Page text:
Due to stated concerns about violence, the government continued to provide armed escorts to Buddhist monks for their daily rounds to receive alms and during Buddhist festivals.

According to human rights organizations, Muslim professors and clerics, particularly in the southernmost provinces, faced additional scrutiny because of continuing government concern about Malay Muslim separatist activities. Government officials and journalists stated that some Islamic schools, including some supported by foreign funding, indoctrinated youth into supporting the conflict.

The government subsidized activities of the five recognized religious communities. The government allocated 5.1 billion baht ($141 million) for the fiscal year (October 1-September 30) to support the National Buddhism Bureau, an independent state agency. The bureau oversaw the Buddhist clergy and approved the curricula for all Buddhist temples and educational institutions. In addition, the bureau sponsored educational and public relations materials on Buddhism and daily life. The government budgeted 412 million baht ($11.4 million) for the RAD, divided among funds supporting Buddhist, Islamic, Christian, Brahmin-Hindu, and Sikh organizations. The RAD fiscal year budget also included allocations for religious lectures, Buddhist Sunday school, Islamic study centers, religious activities for persons with disabilities, and interfaith events. The government also provided funds to promote and facilitate Muslim participation in the Hajj.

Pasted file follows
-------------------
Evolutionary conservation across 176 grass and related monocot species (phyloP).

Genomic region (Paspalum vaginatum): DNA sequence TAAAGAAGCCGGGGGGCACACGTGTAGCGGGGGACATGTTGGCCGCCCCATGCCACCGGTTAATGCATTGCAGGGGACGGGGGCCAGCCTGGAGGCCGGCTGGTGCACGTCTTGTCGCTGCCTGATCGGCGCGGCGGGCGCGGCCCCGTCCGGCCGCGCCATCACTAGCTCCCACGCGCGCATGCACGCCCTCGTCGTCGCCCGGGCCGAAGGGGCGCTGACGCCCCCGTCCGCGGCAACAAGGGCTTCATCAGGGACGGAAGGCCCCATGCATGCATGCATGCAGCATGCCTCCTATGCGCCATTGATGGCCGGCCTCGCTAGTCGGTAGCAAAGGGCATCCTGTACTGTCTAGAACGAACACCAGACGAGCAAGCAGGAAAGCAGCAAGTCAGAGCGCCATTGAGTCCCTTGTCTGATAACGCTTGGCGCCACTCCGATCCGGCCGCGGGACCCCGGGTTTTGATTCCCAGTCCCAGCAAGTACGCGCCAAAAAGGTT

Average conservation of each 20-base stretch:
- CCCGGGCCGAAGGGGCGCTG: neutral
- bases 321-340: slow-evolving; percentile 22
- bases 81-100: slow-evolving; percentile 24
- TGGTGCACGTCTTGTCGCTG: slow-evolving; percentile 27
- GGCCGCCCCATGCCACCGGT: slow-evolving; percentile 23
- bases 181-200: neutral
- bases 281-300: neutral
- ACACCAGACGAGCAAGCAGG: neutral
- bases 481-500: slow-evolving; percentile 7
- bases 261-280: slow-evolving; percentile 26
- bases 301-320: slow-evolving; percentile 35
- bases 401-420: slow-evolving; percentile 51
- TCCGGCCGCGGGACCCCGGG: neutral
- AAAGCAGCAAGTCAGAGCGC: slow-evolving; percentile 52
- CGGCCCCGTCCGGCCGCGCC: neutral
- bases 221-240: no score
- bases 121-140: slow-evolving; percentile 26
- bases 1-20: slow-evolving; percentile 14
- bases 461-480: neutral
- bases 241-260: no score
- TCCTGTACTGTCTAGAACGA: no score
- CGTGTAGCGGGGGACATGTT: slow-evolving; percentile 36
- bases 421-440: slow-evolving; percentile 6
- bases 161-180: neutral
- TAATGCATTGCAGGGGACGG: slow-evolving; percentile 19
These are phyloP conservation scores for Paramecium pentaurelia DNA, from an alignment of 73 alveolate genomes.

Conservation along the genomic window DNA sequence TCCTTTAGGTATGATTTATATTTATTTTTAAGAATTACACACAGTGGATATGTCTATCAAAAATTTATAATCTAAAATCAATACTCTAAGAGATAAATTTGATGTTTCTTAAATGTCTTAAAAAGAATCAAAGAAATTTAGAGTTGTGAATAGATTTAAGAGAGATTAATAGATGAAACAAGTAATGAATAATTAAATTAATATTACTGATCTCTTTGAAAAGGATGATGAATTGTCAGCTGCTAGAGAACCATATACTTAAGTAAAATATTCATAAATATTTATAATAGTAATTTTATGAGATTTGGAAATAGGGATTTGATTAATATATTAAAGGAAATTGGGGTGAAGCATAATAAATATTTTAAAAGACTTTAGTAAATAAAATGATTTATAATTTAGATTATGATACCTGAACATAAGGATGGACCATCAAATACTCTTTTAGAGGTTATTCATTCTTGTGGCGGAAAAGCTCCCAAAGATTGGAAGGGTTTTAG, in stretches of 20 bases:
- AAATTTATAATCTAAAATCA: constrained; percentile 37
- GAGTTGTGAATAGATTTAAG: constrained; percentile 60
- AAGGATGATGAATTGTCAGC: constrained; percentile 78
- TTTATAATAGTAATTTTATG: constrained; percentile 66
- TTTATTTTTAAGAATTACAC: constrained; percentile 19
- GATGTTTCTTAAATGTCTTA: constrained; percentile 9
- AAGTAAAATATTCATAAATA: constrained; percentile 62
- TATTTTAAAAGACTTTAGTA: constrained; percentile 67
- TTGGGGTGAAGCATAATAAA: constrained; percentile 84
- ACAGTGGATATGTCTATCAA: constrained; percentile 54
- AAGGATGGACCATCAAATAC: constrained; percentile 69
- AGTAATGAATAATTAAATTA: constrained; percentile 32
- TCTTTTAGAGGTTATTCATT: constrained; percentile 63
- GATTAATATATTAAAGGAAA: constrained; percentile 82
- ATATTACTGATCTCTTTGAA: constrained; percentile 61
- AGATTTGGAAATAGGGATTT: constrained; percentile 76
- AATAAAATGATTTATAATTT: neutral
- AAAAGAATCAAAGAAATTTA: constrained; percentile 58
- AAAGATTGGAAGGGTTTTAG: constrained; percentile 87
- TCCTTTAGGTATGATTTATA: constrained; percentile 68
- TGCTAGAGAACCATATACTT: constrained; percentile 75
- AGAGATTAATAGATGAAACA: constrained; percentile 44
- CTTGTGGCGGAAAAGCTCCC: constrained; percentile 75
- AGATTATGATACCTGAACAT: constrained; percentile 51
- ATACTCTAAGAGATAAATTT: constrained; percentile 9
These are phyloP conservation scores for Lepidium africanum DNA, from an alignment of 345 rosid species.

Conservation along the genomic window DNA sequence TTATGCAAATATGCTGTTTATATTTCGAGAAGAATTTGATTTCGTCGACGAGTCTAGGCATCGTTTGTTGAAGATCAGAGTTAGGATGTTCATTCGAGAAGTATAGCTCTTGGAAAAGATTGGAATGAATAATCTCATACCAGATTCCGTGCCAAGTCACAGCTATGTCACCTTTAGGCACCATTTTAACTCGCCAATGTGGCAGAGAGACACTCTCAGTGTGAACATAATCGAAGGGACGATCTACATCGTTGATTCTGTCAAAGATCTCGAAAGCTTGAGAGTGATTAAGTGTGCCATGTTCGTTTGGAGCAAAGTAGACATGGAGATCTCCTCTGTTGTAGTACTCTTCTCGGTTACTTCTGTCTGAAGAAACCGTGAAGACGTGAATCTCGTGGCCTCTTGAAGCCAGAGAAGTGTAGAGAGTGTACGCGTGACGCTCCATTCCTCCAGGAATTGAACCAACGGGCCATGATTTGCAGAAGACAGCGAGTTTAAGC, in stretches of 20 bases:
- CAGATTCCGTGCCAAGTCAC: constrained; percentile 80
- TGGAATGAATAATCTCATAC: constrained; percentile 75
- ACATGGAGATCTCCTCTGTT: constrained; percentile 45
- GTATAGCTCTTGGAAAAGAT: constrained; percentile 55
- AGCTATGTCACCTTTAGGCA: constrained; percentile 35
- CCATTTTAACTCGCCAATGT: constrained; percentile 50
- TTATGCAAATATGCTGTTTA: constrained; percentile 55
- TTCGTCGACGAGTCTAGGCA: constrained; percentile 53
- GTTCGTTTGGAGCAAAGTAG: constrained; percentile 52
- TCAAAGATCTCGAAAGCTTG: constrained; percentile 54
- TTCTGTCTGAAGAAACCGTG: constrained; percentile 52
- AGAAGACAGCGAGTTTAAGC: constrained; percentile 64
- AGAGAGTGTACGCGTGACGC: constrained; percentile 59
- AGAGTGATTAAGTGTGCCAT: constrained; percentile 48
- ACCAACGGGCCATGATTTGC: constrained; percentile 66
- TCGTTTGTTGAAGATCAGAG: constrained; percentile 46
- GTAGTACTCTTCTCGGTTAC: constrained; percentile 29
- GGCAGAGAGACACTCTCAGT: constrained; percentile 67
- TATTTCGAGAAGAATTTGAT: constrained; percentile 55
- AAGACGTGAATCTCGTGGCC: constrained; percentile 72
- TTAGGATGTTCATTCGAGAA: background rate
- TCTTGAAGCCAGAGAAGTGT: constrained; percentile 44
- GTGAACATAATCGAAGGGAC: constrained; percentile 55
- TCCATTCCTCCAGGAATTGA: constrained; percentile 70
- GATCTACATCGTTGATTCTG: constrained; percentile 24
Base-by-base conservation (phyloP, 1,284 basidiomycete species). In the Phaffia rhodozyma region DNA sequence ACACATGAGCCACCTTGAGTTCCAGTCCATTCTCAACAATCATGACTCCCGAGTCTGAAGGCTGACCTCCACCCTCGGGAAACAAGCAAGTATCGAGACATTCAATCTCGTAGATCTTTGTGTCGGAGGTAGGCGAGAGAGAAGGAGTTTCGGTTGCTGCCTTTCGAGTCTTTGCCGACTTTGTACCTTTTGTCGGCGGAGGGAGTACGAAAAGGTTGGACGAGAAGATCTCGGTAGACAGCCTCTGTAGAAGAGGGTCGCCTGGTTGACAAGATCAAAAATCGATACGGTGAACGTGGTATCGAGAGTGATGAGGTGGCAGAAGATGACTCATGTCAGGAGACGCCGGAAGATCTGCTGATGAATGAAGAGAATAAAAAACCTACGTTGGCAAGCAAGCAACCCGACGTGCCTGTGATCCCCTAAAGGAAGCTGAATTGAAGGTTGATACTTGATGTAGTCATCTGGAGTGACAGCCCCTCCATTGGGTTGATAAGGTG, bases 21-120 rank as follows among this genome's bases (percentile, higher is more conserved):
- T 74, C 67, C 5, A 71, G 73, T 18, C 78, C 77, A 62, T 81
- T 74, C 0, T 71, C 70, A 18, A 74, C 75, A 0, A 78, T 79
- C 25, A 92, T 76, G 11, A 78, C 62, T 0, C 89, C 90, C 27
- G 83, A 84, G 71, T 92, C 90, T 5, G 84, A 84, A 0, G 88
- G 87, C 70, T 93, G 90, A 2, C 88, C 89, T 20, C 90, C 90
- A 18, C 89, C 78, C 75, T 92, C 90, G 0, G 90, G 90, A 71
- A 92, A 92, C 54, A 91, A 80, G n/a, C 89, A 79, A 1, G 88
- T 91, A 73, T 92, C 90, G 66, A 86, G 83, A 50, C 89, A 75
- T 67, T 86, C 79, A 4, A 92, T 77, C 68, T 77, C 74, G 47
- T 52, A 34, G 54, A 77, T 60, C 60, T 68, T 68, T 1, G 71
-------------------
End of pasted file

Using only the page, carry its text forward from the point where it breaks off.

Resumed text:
The government funded Buddhist and Islamic institutes of higher education, religious education programs in public and private schools, renovation and repair of temples and mosques, and daily allowances for travel and health care for monks and Muslim clerics.

The RAD provided funds for the restoration of religious buildings of non-Buddhist, non-Muslim religious groups. These groups did not receive a regular budget to maintain religious buildings, nor government assistance to support their clergy.

Religious groups proselytized without reported interference. Monks working as Buddhist missionaries were active, particularly in border areas among the country’s tribal populations, and received some public funding. According to the National Buddhism Bureau, there were 5,161 Buddhist missionaries working nationwide.